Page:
A derailment, a vehicle or distracted pedestrian on the tracks, human and mechanical errors are just a few causes of deadly train crashes that have occurred in the U.S. in recent years.
Amtrak, which operates a nationwide rail network that serves an average of 85,700 passengers per day, has had a string of incidents in recent years. At least 26 Amtrak derailments were reported between 2014 and 2017.
Here’s a look at some of Amtrak’s deadliest accidents in recent years. Each of these train crashes killed at least two people on board.
Feb. 4, 2018 — 2 people killed
An Amtrak train collided and derailed with a CSX freight train in South Carolina just after 2:30 a.m., killing two Amtrak personnel and injuring at least 100 others, officials said. The Amtrak train was traveling between New York and Miami with approximately 139 passengers on board.
“It appears to me that the CSX train was on the track it was supposed to be on,” South Carolina Gov. Henry McMaster said at a news conference following the incident. “It appears Amtrak was on the wrong track. That’s what it appears to me.”
But Amtrak President and Chief Executive Richard Anderson said CSX was responsible for the deadly collision.“
"CSX had lined and padlocked the switch off the mainline to the siding, causing the collision,” Anderson said in a statement.
CSX did not address Anderson's comments, but said it was working with federal investigators. The National Transportation Safety Board (NTSB) also said it was launching a "go team" to investigate the deadly crash.
Dec. 18, 2017 — 3 people killed
An inaugural ride on a new Amtrak line meant to speed train service in Washington state turned deadly.
The train, which was carrying more than 80 people, derailed outside of Tacoma — causing several train cars to tumble from a highway overpass. Three people were killed.
The NTSB said the train was going 80 mph in a 30 mph zone when it derailed along a curve.
The 55-year-old engineer at the controls of the train said he knew he needed to slow down, but didn’t recall seeing any signposts or signals warning him of the slow curve ahead, according to a federal report.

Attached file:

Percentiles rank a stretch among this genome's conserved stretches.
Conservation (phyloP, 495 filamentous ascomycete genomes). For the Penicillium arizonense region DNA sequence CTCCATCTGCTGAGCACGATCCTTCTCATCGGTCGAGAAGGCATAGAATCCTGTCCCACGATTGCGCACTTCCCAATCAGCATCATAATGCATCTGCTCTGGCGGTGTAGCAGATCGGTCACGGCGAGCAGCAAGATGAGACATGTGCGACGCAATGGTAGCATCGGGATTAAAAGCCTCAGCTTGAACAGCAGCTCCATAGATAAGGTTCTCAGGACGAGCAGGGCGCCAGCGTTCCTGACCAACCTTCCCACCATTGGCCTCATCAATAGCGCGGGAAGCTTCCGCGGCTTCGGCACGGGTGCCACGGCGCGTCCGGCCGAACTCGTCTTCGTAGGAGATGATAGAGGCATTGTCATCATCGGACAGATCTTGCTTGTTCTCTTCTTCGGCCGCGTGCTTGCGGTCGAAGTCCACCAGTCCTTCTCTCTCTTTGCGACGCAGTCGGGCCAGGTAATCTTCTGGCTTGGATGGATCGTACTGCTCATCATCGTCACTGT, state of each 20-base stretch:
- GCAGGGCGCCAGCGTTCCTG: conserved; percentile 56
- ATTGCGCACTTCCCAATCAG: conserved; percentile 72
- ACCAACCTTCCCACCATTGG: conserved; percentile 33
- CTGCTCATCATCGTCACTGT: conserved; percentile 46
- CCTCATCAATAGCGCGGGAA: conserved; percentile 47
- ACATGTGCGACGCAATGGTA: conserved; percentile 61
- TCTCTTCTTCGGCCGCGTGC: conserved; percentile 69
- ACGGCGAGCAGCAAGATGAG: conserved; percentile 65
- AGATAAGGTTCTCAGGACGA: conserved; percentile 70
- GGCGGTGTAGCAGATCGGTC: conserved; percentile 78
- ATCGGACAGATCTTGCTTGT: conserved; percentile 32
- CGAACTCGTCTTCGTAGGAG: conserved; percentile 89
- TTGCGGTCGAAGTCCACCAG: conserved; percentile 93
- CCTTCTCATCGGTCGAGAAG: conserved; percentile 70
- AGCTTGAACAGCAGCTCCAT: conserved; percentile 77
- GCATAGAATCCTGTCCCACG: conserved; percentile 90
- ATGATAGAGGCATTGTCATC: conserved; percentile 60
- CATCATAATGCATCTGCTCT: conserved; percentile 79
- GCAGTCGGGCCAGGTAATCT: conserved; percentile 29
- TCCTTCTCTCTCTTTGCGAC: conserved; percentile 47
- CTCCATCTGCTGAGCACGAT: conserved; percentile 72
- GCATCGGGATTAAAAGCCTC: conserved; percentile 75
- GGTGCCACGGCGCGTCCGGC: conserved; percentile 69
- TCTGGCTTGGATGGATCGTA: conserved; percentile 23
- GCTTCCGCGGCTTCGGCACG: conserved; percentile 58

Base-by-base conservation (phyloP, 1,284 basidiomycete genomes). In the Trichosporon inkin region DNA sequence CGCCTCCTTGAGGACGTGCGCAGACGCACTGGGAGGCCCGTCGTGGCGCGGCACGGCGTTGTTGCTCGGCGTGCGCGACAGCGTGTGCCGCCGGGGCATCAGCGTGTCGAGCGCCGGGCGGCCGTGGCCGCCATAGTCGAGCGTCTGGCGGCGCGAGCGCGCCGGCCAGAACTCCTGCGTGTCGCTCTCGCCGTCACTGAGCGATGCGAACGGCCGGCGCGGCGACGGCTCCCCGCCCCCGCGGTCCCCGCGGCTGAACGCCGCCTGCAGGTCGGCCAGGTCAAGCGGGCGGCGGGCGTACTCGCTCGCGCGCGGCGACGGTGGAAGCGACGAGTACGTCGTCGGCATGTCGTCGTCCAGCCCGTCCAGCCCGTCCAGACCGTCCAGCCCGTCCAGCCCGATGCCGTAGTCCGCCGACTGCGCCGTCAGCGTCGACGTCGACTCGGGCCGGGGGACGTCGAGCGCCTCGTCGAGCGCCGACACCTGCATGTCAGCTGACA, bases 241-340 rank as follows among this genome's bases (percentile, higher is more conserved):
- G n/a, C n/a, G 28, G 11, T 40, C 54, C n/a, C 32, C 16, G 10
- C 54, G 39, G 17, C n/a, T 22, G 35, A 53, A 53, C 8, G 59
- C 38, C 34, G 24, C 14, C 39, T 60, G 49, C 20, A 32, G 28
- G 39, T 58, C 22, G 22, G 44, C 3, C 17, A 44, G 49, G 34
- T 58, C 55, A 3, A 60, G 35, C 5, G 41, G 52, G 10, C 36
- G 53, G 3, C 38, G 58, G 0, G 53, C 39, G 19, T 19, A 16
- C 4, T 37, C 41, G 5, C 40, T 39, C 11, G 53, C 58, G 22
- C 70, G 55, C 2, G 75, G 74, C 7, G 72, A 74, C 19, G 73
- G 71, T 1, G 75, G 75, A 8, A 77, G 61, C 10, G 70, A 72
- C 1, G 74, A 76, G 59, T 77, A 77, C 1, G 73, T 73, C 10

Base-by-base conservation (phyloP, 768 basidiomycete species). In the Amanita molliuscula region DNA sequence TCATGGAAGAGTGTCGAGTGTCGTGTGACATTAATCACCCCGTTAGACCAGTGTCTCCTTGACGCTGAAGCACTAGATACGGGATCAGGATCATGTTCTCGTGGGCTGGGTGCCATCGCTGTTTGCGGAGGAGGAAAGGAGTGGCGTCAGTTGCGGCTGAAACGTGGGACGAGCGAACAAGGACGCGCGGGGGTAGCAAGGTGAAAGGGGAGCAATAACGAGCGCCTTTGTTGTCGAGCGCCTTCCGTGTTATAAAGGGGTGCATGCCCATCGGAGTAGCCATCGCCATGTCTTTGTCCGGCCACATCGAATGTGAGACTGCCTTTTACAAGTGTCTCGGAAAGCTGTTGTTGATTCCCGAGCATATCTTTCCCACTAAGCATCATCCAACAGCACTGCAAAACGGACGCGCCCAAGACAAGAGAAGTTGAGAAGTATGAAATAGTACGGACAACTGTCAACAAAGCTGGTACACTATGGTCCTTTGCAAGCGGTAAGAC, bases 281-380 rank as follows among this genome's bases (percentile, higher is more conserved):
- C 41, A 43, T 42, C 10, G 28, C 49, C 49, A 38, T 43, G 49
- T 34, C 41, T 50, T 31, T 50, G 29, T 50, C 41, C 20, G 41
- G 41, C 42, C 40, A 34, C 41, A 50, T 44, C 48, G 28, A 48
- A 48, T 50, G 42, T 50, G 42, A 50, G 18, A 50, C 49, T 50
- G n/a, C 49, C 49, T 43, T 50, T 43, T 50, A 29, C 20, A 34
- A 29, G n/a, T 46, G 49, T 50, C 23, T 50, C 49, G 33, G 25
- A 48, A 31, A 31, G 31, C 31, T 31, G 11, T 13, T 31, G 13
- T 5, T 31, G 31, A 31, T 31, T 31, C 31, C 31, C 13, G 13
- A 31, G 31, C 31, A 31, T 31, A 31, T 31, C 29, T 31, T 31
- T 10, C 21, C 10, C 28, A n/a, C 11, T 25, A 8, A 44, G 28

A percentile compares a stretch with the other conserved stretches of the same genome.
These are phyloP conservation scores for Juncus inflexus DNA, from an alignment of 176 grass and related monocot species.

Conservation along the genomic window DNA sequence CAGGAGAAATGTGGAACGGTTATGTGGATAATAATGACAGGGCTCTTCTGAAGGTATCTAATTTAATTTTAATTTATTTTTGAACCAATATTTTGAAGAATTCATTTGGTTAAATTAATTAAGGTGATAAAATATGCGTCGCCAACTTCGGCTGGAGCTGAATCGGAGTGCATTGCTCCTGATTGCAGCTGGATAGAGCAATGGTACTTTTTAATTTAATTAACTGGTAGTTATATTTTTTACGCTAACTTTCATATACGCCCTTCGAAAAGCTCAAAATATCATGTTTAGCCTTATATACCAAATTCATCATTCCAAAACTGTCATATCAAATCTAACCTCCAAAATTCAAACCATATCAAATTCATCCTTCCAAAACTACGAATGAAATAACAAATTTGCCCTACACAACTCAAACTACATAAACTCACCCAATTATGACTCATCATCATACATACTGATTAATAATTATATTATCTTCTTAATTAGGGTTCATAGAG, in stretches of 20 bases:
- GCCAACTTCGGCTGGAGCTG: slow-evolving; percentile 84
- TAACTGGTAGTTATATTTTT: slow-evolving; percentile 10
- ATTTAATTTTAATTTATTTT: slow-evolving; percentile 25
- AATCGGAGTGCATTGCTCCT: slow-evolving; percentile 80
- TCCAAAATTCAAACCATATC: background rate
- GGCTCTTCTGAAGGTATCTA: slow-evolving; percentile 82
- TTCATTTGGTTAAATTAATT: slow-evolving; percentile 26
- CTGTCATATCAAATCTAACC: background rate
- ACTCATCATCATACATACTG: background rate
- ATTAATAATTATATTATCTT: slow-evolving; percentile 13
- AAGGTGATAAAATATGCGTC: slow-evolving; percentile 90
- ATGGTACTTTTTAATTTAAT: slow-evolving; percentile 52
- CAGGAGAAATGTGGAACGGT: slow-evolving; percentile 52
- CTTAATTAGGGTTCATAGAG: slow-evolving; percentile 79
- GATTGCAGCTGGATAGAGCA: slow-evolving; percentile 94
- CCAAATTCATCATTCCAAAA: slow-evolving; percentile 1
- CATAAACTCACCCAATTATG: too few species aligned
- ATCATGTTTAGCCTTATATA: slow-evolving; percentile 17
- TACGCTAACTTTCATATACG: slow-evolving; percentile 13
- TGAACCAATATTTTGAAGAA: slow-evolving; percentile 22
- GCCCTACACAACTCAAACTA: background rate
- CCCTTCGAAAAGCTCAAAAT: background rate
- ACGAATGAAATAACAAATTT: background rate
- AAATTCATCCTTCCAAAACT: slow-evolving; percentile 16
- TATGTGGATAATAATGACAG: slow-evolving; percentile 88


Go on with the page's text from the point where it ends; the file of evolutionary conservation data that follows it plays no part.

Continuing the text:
The official investigation into the crash has not yet been concluded. It's expected to take between 12 to 24 months to complete, according to the NTSB.
June 24, 2011 — 6 people killed
A tractor-trailer driving on U.S. Route 95 in Nevada slammed into the side of an Amtrak train at a crossing roughly 70 miles east of Reno, killing six people and injuring 15.
The collision occurred because the driver, 43-year-old Lawrence Valli who was killed instantly in the crash, was “inattentive” behind the wheel and “delayed braking,” NTSB investigators found. They also cited “the failure of John Davis Trucking to adequately maintain the brakes on the accident truck.”
The train was traveling from Chicago to California.
June 23, 2014 — 3 people killed
An Amtrak train traveling at 125 mph slammed into a vehicle that apparently was driving on train tracks, killing all three passengers inside the car.
The crash derailed the train, which had 180 people onboard. Investigators said at the time that the trio may have been joyriding on the train tracks.
The accident unfolded in Mansfield, about 24 miles southwest of Boston.
May 12, 2015 — 8 people killed
An Amtrak train that was traveling at 106 mph — more than 50 mph speed limit — derailed in Philadelphia, killing eight people and injuring more than 200 others.
It was determined by the National Transportation Safety Board (NTSB) that Amtrak engineer Brandon Bostian was distracted during the ride and lost track of where he was before accelerating to 106 mph while turning into a sharp curve with a 50-mph speed limit.
Bostian didn’t face criminal charges in the crash after investigators said they couldn’t determine he acted with "with criminal 'intent' or criminal 'knowledge'" when the train derailed.
April 3, 2016 — 2 people killed
Two Amtrak maintenance employees in Chester, Pa., were killed in April 2016 after an Amtrak train traveling at more than 100 mph struck them. About 40 passengers aboard the train headed from New York City to Savannah, Ga., were injured.
The employees were working on a backhoe that was on the same track the train was traveling, the NTSB said.
Federal investigator Mike Hoepf noted that a foreman failed to make sure dispatchers were rerouting trains in an area that was undergoing repairs and blamed the crew’s failure to use a device which would’ve blocked entry to those train tracks.
Fox News' Jennifer Earl and Katherine Lam contributed to this story.